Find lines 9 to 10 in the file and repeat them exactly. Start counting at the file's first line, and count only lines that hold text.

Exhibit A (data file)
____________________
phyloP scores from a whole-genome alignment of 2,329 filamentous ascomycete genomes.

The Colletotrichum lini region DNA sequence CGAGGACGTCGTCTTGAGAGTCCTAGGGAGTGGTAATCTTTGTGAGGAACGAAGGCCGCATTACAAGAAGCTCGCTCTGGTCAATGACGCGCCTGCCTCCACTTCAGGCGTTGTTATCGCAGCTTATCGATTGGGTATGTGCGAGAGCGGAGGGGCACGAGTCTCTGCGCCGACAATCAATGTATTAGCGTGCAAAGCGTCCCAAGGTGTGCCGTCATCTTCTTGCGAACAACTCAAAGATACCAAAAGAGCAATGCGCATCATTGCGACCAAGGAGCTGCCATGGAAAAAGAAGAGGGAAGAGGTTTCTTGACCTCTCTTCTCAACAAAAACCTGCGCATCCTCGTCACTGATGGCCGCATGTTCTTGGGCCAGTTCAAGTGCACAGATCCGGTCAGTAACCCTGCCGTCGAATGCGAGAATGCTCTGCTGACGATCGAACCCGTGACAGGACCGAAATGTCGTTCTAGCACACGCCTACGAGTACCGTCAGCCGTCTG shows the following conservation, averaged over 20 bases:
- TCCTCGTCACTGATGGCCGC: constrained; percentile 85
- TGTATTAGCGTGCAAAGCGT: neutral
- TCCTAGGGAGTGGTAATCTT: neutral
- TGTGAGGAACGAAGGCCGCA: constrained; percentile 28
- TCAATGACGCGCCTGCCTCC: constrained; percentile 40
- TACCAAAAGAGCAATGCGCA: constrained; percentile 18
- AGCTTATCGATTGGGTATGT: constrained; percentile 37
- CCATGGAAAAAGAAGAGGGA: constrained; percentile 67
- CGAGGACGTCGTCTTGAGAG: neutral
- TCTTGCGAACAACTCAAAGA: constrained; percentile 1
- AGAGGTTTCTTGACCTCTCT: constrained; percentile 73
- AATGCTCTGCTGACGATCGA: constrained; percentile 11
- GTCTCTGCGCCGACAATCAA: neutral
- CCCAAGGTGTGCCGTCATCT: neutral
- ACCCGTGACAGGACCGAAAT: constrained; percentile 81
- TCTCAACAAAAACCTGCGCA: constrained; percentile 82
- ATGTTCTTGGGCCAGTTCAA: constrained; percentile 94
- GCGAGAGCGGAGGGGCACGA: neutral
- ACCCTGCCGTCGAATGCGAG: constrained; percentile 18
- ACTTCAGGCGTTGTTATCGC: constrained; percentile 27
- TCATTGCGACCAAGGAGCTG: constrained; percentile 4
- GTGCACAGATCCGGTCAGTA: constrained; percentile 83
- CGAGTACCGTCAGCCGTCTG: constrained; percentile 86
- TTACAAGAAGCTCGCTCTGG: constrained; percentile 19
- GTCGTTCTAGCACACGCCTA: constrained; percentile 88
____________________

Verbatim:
- AGCTTATCGATTGGGTATGT: constrained; percentile 37
- CCATGGAAAAAGAAGAGGGA: constrained; percentile 67